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8 Tips to Learn More Efficiently

by Mike Acker

Recently I was playing with my son, Paxton. As we played my mind drifted from being with him to focusing on work. I realized what happened and snapped back to focus on being with him. Why did this happen? Because, I have a lot going on. I was trying to mentally maximize my time. Have you caught yourself doing that?

We all need more time. Afterall, there is just so much going on. How do we find the time to develop and to learn new knowledge and skills. If you can figure out how to learn more quickly and efficiently, you can either spend the saved time doing something else, being with other people, or even use it to raise your level of expertise even higher.

Life is too short to be wasting time unnecessarily.

Thanfully, learning is a popular topic for research at the university level. There’s a lot we know about how to learn more efficiently and effectively.

Learn better and faster with these tips:

1. All learning strategies are just starting points. Each person has their own unique, best way of learning. Experimentation is important. Just as it takes time to find the best diet for your unique body, it can take time to find the best learning strategies for your unique brain.

2. Ongoing repeated effort is often the best use of your effort. Most things are better learned in smaller chunks of time. For example, it’s far easier and more effective to prepare for a foreign language vocabulary test by reviewing the words for 5 minutes a few times each day than to study for 2 hours on the day of the test. It’s better working on your speech each day than just a few large sessions.

3. Understanding can be just as important as memorization. Memorization can be essential but understanding can limit the amount of memorization that needs to be done. Look for the connection between different ideas. Seek to understand what you’re learning.This is a huge focus in coaching sessions when I teach people how to speak withouth relying on notes.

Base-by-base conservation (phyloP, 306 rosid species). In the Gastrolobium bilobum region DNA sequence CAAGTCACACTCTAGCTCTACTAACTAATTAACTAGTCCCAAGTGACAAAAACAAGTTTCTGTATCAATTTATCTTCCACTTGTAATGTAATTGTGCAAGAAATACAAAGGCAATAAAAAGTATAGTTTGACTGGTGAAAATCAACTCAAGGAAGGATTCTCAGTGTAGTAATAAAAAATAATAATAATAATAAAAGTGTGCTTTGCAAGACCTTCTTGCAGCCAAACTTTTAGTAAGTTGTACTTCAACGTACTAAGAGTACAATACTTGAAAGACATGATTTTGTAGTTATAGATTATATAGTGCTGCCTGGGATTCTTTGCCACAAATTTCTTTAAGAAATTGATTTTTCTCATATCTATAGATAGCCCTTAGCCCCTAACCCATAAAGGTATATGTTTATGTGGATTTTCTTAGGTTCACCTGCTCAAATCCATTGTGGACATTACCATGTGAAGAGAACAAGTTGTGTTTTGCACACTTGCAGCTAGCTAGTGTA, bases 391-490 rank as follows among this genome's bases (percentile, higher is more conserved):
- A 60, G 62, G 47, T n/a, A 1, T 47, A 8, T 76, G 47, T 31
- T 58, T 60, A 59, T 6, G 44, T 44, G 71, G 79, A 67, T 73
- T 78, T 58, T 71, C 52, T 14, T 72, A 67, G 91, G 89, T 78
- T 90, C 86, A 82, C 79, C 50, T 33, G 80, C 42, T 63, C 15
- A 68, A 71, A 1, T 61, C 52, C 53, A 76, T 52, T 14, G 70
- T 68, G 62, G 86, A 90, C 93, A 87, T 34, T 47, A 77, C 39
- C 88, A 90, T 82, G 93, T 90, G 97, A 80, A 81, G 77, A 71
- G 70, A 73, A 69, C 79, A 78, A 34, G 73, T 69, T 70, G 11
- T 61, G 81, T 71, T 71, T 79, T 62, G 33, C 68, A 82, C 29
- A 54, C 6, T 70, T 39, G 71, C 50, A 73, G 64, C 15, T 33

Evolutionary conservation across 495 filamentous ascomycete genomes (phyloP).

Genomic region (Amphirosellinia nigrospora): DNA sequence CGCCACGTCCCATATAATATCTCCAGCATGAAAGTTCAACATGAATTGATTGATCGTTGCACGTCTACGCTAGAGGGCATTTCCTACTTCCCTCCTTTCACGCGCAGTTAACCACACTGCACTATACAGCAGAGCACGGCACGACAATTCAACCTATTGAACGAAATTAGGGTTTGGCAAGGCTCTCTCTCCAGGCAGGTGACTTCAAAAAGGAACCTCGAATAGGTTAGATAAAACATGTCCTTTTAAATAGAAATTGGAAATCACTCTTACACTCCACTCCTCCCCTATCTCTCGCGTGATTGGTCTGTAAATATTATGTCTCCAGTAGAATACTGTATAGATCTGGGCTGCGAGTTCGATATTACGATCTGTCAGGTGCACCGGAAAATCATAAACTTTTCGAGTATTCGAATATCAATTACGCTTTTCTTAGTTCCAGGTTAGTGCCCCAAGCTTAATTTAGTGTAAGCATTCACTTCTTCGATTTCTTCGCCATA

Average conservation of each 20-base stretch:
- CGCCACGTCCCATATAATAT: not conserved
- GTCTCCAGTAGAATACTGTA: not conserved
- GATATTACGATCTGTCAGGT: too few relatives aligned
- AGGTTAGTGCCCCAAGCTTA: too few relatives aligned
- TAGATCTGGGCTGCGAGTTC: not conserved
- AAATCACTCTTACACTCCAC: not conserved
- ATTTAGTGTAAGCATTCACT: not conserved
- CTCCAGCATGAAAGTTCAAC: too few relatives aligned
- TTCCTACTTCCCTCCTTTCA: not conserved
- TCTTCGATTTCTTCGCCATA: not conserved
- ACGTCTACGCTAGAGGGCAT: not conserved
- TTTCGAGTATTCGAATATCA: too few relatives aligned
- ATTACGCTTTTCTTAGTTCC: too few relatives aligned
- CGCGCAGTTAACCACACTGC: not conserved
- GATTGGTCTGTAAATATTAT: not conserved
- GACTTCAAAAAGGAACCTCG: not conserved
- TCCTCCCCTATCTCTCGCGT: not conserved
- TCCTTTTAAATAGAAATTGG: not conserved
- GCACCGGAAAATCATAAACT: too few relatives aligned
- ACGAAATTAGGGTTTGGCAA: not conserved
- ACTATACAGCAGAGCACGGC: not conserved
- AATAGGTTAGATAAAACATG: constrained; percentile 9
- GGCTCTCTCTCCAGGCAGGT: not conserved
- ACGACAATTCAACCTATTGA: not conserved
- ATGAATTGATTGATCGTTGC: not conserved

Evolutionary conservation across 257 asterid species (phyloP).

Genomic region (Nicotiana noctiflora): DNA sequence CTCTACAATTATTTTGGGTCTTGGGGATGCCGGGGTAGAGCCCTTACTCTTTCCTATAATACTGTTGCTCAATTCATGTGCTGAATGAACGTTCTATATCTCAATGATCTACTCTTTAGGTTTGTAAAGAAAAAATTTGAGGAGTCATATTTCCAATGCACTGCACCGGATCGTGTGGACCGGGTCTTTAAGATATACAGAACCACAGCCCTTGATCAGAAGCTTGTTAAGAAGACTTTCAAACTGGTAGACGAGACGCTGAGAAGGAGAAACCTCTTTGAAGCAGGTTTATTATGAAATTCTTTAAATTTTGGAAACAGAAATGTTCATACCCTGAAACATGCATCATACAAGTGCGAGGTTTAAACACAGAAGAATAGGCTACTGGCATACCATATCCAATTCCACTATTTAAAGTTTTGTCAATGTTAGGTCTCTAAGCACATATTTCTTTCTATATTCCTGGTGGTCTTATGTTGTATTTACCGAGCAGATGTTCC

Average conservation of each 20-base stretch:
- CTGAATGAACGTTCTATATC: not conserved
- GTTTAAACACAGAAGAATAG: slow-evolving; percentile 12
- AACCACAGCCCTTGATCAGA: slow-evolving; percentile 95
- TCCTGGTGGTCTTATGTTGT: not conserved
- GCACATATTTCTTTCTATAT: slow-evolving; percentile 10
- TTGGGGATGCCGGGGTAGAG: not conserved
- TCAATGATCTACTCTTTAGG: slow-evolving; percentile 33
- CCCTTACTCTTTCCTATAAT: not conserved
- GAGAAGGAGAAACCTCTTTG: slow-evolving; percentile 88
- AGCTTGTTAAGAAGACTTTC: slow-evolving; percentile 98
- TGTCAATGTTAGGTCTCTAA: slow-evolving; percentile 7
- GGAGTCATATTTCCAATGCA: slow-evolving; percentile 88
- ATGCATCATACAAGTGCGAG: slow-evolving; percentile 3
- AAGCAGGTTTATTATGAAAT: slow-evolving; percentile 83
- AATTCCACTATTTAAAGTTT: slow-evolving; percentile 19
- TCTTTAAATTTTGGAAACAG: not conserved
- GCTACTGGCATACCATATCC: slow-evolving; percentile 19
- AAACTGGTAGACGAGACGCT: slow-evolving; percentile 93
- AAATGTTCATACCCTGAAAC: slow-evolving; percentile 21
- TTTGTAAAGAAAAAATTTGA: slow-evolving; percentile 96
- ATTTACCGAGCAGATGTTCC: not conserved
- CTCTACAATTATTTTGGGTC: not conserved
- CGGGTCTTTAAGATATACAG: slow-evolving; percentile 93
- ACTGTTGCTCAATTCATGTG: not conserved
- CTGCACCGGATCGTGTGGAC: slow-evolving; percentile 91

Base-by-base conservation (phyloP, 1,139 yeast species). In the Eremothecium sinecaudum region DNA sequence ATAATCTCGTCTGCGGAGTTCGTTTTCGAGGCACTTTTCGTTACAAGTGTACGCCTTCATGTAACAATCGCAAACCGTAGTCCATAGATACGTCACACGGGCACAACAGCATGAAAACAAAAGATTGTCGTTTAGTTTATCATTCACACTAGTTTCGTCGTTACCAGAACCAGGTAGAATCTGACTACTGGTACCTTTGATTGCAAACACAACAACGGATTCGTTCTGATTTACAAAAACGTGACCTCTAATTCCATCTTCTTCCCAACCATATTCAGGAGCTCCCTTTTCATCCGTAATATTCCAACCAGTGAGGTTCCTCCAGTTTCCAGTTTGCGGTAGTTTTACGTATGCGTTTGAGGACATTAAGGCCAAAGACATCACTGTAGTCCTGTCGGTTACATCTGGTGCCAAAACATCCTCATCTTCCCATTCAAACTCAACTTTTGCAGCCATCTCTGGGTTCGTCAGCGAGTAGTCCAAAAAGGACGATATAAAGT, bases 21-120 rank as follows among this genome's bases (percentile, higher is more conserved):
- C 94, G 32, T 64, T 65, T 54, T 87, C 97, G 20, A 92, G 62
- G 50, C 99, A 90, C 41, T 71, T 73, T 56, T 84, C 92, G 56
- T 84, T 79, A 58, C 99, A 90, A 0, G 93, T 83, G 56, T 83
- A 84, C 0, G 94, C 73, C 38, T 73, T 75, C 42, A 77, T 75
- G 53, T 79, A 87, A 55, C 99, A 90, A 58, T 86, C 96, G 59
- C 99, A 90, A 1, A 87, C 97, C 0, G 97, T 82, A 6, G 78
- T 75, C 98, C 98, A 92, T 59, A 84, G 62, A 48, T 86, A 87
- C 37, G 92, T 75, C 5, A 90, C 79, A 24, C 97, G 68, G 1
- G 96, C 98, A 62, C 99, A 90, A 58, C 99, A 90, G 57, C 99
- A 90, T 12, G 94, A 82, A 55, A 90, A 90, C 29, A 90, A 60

4. Use multiple sources. Different books, people, and other sources present information in different ways. Each perspective can give you a greater level of understanding. This is also a great tactic to use if you’re confused about something.

5. Working with others can help. This idea works better for some people than others. It’s not unlike the previous tip. Working in a group setting can give you another perspective. It can also be a means to get your questions answered.

6. Maximizing your memory requires practice. You only get better at memorizing things by doing exactly that, memorizing things. Work on your memorization skills each day. Even if you have to create a list of 10 words and see how well you can re-create the list from memory, you’ll be practicing.

7. Create your own notes. Reading a textbook is helpful. Using someone else’s notes can be helpful, too. But nothing is more helpful than your own, unique set of notes. List the most important information and concepts.

  • Create notes when you read a book that has information you want to learn. If you’re taking a class, rewrite your notes afterwards. If you borrow someone else’s notes, rewrite those, too.

  • Customize your notes so they work for you and accommodate how you think.

8. Take regular breaks. Experiment with yourself and see what works the best. Studies show that very short periods of time are best for memorization. For learning other things, 30-60 minutes is about the maximum before a break is essential.

Everything can be done better and faster. Learning is no different. Make the best use of your time by learning intelligently. Then you will have that time to focus on the areas and the people that matter most.

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